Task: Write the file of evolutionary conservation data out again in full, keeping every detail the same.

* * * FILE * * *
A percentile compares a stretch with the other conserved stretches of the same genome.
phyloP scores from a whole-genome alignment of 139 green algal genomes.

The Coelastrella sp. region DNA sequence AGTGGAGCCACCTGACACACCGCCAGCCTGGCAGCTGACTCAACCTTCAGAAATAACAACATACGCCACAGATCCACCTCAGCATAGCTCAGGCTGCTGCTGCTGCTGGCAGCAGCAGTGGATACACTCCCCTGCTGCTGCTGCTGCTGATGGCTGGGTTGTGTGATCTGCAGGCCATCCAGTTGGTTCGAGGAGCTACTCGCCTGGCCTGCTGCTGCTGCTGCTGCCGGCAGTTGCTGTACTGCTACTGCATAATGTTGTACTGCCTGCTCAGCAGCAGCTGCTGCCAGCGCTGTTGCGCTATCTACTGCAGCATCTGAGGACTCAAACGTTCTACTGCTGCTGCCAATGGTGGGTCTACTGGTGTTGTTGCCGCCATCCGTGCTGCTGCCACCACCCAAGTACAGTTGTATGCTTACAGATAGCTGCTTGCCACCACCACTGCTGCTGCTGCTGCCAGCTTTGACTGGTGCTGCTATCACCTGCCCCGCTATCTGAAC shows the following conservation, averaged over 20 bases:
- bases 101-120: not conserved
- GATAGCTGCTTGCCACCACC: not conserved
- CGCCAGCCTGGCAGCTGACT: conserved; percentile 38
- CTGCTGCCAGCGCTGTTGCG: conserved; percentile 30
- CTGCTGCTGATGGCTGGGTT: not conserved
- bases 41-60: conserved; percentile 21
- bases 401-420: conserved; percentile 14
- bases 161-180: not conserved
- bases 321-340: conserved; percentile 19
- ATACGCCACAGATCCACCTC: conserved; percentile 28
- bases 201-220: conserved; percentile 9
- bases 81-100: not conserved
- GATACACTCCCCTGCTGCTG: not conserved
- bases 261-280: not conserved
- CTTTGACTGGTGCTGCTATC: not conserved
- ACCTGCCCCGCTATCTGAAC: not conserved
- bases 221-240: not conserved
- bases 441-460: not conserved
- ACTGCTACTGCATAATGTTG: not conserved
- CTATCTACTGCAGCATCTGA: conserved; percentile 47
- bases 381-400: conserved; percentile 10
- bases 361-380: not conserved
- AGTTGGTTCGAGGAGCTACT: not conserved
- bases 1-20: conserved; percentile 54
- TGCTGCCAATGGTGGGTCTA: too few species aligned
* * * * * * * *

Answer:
A percentile compares a stretch with the other conserved stretches of the same genome.
phyloP scores from a whole-genome alignment of 139 green algal genomes.

The Coelastrella sp. region DNA sequence AGTGGAGCCACCTGACACACCGCCAGCCTGGCAGCTGACTCAACCTTCAGAAATAACAACATACGCCACAGATCCACCTCAGCATAGCTCAGGCTGCTGCTGCTGCTGGCAGCAGCAGTGGATACACTCCCCTGCTGCTGCTGCTGCTGATGGCTGGGTTGTGTGATCTGCAGGCCATCCAGTTGGTTCGAGGAGCTACTCGCCTGGCCTGCTGCTGCTGCTGCTGCCGGCAGTTGCTGTACTGCTACTGCATAATGTTGTACTGCCTGCTCAGCAGCAGCTGCTGCCAGCGCTGTTGCGCTATCTACTGCAGCATCTGAGGACTCAAACGTTCTACTGCTGCTGCCAATGGTGGGTCTACTGGTGTTGTTGCCGCCATCCGTGCTGCTGCCACCACCCAAGTACAGTTGTATGCTTACAGATAGCTGCTTGCCACCACCACTGCTGCTGCTGCTGCCAGCTTTGACTGGTGCTGCTATCACCTGCCCCGCTATCTGAAC shows the following conservation, averaged over 20 bases:
- bases 101-120: not conserved
- GATAGCTGCTTGCCACCACC: not conserved
- CGCCAGCCTGGCAGCTGACT: conserved; percentile 38
- CTGCTGCCAGCGCTGTTGCG: conserved; percentile 30
- CTGCTGCTGATGGCTGGGTT: not conserved
- bases 41-60: conserved; percentile 21
- bases 401-420: conserved; percentile 14
- bases 161-180: not conserved
- bases 321-340: conserved; percentile 19
- ATACGCCACAGATCCACCTC: conserved; percentile 28
- bases 201-220: conserved; percentile 9
- bases 81-100: not conserved
- GATACACTCCCCTGCTGCTG: not conserved
- bases 261-280: not conserved
- CTTTGACTGGTGCTGCTATC: not conserved
- ACCTGCCCCGCTATCTGAAC: not conserved
- bases 221-240: not conserved
- bases 441-460: not conserved
- ACTGCTACTGCATAATGTTG: not conserved
- CTATCTACTGCAGCATCTGA: conserved; percentile 47
- bases 381-400: conserved; percentile 10
- bases 361-380: not conserved
- AGTTGGTTCGAGGAGCTACT: not conserved
- bases 1-20: conserved; percentile 54
- TGCTGCCAATGGTGGGTCTA: too few species aligned